FETAL ALCOHOL SPECTRUM DISORDER “FASD”
• FASD is a catchall term to describe various effects of prenatal alcohol exposure.
• Fetal Alcohol Syndrome (FAS)
• Partial Fetal Alcohol Syndrome
• Alcohol-Related Neurodevelopmental Disorder (ARND)
• Alcohol-Related Birth Defects (ARBD)
• Babies and children with fetal alcohol syndrome may have:
• Low birth weight
• Problems eating and sleeping
• Impaired hearing and vision
• Difficulty following directions and learning how to do simple things
• Trouble paying attention and learning in school
• Difficulty getting along with others and controlling their behavior
• Need for medical care all their lives
See Handout #2 “FASD: One Woman’s Story”
Information obtained from the National Institute on Alcohol Abuse and
Alcoholism http://www.niaaa.nih.gov/ & CDC.gov
HOW TO IDENTIFY
DEVELOPMENTAL DELAYS:
DEVELOPMENTAL SCREENINGS
WHAT IS A DEVELOPMENTAL SCREENING?
• It is a broad term used to describe something that done to tell
if the child is learning basic skills typical for that child’s age
• It can be any tool used to spot delays in a child’s development:
• A short test
• A series of questions
• A checklist
• A formal screening administered by a professional such as a pediatrician
DEVELOPMENTAL SCREENINGS
See Handout #3
• Great resource for high quality milestones:
http://www.cdc.gov/ncbddd/actearly/milestones/index.html
COMMON DEVELOPMENTAL SCREENING TOOLS
Ages and Stages Questionnaire (ASQ)
• A series of developmental screening tools designed to identify children
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with delays from one month to 5 ½ years old exhibiting delays
Questions are answered by parent or caregiver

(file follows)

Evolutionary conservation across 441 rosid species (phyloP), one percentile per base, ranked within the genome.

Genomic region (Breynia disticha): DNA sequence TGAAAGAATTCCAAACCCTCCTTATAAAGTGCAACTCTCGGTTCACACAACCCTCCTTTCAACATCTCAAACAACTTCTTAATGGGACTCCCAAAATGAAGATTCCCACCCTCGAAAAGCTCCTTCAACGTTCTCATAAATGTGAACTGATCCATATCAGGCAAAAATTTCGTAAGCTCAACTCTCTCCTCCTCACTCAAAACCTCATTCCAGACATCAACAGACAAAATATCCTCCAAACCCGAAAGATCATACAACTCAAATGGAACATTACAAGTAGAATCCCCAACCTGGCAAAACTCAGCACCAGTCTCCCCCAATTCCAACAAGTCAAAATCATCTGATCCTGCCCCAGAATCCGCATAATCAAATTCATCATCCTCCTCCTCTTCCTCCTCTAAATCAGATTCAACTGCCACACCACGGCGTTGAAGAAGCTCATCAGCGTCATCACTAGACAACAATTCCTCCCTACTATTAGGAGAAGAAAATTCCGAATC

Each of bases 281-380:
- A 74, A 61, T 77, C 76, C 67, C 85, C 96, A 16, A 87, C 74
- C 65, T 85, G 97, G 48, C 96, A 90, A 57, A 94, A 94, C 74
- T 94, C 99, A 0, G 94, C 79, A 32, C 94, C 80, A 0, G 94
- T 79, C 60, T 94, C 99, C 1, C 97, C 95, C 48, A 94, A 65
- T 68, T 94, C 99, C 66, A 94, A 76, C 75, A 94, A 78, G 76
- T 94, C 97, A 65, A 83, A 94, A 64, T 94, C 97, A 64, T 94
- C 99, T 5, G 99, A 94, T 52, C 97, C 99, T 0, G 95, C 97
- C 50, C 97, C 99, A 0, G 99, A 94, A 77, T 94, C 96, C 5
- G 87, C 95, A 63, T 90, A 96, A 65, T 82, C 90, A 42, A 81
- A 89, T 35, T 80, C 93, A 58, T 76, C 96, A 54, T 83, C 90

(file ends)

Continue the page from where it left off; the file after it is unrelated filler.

Takes 10-15 minutes to complete
Can be completed by anyone who has been trained-does not have to be
completed by a professional (i.e., speech and language pathologist)
A score below the test’s threshold indicates the child should be referred
to a professional for further assessment
• Parents’ Evaluation of Developmetal Status (PEDS)
• A developmental-behavioral screening tool used to identify children from
birth to 8 years exhibiting delays, in need of referral for more intensive
diagnosis or evaluation
• Can be done through 211; can be completed by anyone who has been
trained; does not have to be completed by a professional
EDUCATION RIGHTS
WHO HAS THE LEGAL RIGHT TO MAKE
DECISIONS FOR EARLY INTERVENTION SERVICES?
• The Education Rights Holder (ERH) has the legal right to make
education-related decisions for a child, including: requesting
records, early intervention evaluations and assessments, and
consenting to early intervention services and placements in the
Individualized Family Service Plan (IFSP).
• The IFSP is the contract between the ERH and the regional
center for early intervention services.